Rec: 30-2 (A-10 Reg. Season Champ)
Lost in Elite 8 to Ok. State
These are probably my earliest Philly-related memories of March Madness. This was the Jameer Nelson and Delonte West show (with a dose of Pat Carrol mixed in)—averaging 20.6 and 18.9 point per game respectively, these were two of the best players in the country.
As a team they ranked 2nd in the country in three-point shooting, averaging 40.4% from deep on their way to compiling a 30-2 record and the #1 ranking in the AP poll entering the A-10 Tournament. Beyond a high octane offense, this team was well-rounded; they lacked a clear weakness and had a solid defense led by the 6’11’’ A-10 leader in blocks Dwayne Jones, an elite rim protector good enough to have a cup of coffee in the NBA.
This team had the making of a Final Four squad, if not the making of a National Champion, but they ran into an Oklahoma St. squad that used a balanced attack and tough defense led by future pros Tony Allen and John Lucas. The Hawks held a modest to small lead for much of the game but a poor shooting performance (38% compared to 47% for OSU) ultimately did them in.
While it’s certainly an iconic season in Big 5 history, it could have ended with so much more. This would be the last time a Philly team other than Villanova would have a legitimate contender.
Rec: 30-8 Lost in Final Four to North Carolina
Truthfully there are a few rosters on this list that might beat this ‘Nova team in a head-to-head matchup, but as the only non-champion roster that broke through to the Final Four they’re most deserving of the third spot.
This team was pretty much a two-man show of Scottie Reynolds (15.1 ppg) and Dante Cunningham (16.2 ppg), and a damn good one at that. But that’s not to say they didn’t have the right mix of complementary pieces. Reggie Redding and Dwayne Anderson were a tandem of plus-defenders with good size, and Corey Fisher and Corey Stokes were a pair of bucket-getters off the bench. This allowed Jay Wright to mix and match lineups around Reynolds and Cunningham—leaning toward scoring/defense when fitting.
The iconic moment of the ‘09 run, and one of the most memorable plays in Villanova-lore, was the last-second Scottie Reynolds layup against Pitt to send them to the Final Four.
Rec: 36-4 National Champions
I had a really hard time separating the ‘16 and ‘18 championship teams. While there was probably more NBA talent and pure athleticism on this roster, I can’t bring myself to rank them ahead of the next team on this list.
Nonetheless, it was a similarly cohesive and completely unstoppable group of players as two years prior. Led by Brunson and Bridges this time around—both played key roles as freshman on the ‘16 team—this version tar-and-feathered the competition on the way to a National Championship, as neither Kansas or Michigan laid a glove on them over Final Four weekend.
Beyond Brunson (18.9 ppg) and Bridges (17.7 ppg) this team was stacked. Donte Divencenzo (13.4 ppg) was arguably the best player throughout March, Eric Paschal (10.6 ppg) and Omari Spellman (10.9 ppg, 8.0 rpg, 1.5 bpg, 43.3% 3FG) were highly-skilled yet physical big men who could shoot, dribble, and pass—foreshadowing what they would do in the NBA—and sixth-man Phil Booth (10.0 ppg) had more experience battling in March than anyone else on the roster.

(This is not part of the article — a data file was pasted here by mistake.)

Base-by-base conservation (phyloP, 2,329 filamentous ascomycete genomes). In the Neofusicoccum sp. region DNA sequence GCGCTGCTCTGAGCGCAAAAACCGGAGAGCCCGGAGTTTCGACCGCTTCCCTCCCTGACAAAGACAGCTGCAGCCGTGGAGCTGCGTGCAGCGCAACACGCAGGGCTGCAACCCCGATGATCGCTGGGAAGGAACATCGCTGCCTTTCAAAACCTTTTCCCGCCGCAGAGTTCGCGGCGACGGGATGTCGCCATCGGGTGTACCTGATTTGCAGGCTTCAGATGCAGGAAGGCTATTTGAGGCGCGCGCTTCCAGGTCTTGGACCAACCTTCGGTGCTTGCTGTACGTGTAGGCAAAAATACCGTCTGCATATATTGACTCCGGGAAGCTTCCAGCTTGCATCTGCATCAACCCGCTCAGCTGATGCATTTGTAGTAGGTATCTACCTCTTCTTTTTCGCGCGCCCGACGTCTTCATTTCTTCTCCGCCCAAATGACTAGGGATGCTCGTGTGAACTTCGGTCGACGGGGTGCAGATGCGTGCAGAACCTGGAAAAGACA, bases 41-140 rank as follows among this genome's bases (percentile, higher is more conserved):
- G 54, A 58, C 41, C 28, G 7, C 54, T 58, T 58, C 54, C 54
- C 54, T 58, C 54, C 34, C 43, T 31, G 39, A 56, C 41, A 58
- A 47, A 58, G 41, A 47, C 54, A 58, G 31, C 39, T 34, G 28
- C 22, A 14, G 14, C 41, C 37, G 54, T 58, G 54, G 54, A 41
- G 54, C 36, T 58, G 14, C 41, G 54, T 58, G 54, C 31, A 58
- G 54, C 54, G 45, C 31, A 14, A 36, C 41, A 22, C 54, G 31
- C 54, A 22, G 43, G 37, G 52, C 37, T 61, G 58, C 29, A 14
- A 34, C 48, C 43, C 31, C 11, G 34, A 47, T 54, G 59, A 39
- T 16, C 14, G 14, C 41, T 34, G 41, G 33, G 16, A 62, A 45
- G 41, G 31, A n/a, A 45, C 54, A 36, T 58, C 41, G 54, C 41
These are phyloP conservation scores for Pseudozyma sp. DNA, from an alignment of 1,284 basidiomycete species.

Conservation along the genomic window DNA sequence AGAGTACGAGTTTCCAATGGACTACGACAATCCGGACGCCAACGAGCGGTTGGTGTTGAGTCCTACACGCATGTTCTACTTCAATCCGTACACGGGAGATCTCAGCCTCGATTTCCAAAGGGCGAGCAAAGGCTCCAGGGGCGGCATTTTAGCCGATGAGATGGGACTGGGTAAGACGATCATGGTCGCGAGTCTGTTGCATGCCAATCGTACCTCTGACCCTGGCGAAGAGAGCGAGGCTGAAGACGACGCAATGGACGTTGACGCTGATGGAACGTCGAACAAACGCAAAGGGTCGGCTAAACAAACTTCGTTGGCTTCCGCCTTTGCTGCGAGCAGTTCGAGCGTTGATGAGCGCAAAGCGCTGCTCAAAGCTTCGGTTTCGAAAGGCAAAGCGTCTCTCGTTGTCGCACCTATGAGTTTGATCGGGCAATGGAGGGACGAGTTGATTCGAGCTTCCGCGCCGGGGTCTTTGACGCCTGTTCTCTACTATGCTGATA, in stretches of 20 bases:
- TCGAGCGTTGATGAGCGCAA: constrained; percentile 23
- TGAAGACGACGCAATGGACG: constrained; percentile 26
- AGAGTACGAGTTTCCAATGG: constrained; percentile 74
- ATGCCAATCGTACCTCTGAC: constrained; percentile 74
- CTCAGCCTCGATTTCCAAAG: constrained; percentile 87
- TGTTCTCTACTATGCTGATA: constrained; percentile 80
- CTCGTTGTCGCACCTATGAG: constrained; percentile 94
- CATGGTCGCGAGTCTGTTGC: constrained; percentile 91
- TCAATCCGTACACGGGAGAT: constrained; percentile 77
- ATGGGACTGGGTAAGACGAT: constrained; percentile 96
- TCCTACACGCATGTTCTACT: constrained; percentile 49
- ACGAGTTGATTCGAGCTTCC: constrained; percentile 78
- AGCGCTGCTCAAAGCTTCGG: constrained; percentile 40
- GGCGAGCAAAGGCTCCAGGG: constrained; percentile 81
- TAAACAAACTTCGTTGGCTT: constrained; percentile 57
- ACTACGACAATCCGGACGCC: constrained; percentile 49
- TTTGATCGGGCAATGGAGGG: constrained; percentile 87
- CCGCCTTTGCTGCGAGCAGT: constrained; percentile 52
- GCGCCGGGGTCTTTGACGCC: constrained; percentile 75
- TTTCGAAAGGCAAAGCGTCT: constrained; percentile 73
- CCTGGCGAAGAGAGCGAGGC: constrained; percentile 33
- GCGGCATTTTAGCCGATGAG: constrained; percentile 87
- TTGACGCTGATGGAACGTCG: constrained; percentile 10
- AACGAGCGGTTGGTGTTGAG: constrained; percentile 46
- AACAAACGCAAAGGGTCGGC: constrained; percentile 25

At the time it was a real concern that this team only went six-deep in their rotation, but they were so multiple in what they could do with their lineups that it never manifested itself in matchup problems. The thing about lacking depth, is that it only begins to have an adverse impact when your roster is stretched-out and stressed—but that never really happened to this ‘Nova team once March began.
Here’s highlights from Donte Devincenzo’s 5-threes, 31 point performance in the Nat’l Championship game:
Rec: 35-5 National Champions
This group had the perfect backcourt concoction of senior Ryan Arcidiacono (12.5 ppg) and a young freshman Jaylen Brunson (9.6 ppg) to complement the combo of Kris Jenkins (13.6 ppg) and Josh Hart (15.5 ppg) on the wing. Throw in a true college center in Daniel Ochefu (10.0 ppg, 7.5 rpg, 1.5 bpg) and this roster makeup was more traditional than in Wright’s past.
Throw in Phil Booth as the sixth-man, and freshman Mikal Bridges as a two-way wing off the bench and suddenly it becomes obvious why this team won it all. Arch was the quintessential ‘Nova leader, Brunson flashed his future greatness, Kris Jenkins could fill-it-up from anywhere (62.1 TS%, 39% on 6.5 3PA per), Ochefu was the lynchpin of a great defense (+9.1 DBPM), and Josh Hart was the do-it-all swiss-army-knife who made winning plays on both ends of the floor.
This roster feels like it could have been manufactured in a lab—shooting, ball-handling, defense, versatility, rebounding, IQ, physicality—and could beat you in a different way every night if it needed to.
In March this ‘Nova squad easily dispatched of two Iowa and Miami teams that were popular upset picks, before outclassing Bill Self’s top-ranked Kansas team led by a trio of Frank Mason, Perry Ellis, and Devonte’ Graham. Of course, nobody forgets a Final Four that saw them mercilessly defile an overhyped Oklahoma team (and Buddy Hield) before moving on to one of the most exciting National Championship games in modern history.
You could make a legitimate argument that the 2016 North Carolina and Villanova teams were the two best individual college basketball teams of the 2010s—I would make that argument—and they’ll likely both go down as some of the greatest college teams of all-time.